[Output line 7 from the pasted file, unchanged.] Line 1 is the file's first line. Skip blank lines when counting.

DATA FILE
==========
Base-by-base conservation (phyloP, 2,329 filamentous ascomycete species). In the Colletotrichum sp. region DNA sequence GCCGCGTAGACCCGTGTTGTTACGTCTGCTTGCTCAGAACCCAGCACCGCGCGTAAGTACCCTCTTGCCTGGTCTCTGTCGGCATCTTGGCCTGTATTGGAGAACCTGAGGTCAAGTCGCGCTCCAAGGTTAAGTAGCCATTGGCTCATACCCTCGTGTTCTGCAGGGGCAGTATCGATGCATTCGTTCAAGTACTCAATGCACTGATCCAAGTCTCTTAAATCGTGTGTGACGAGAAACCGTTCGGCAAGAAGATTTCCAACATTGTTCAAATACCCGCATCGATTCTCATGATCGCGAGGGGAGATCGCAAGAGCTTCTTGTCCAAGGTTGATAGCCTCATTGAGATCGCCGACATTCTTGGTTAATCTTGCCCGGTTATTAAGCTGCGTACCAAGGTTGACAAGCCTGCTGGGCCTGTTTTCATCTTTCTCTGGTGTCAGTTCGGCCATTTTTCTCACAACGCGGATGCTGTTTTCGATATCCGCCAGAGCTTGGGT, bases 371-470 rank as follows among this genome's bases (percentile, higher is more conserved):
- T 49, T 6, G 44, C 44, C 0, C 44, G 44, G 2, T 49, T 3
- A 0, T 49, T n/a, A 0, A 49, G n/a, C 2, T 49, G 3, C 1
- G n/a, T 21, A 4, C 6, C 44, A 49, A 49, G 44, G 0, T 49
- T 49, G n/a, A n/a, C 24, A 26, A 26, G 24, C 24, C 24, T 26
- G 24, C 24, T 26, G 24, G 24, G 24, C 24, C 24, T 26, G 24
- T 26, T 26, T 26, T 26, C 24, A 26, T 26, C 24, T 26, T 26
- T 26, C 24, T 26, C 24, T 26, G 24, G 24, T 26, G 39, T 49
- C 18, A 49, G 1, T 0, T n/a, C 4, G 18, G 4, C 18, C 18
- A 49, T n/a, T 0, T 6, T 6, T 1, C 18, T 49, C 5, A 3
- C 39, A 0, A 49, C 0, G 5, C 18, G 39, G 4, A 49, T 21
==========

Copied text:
- T 26, T 26, T 26, T 26, C 24, A 26, T 26, C 24, T 26, T 26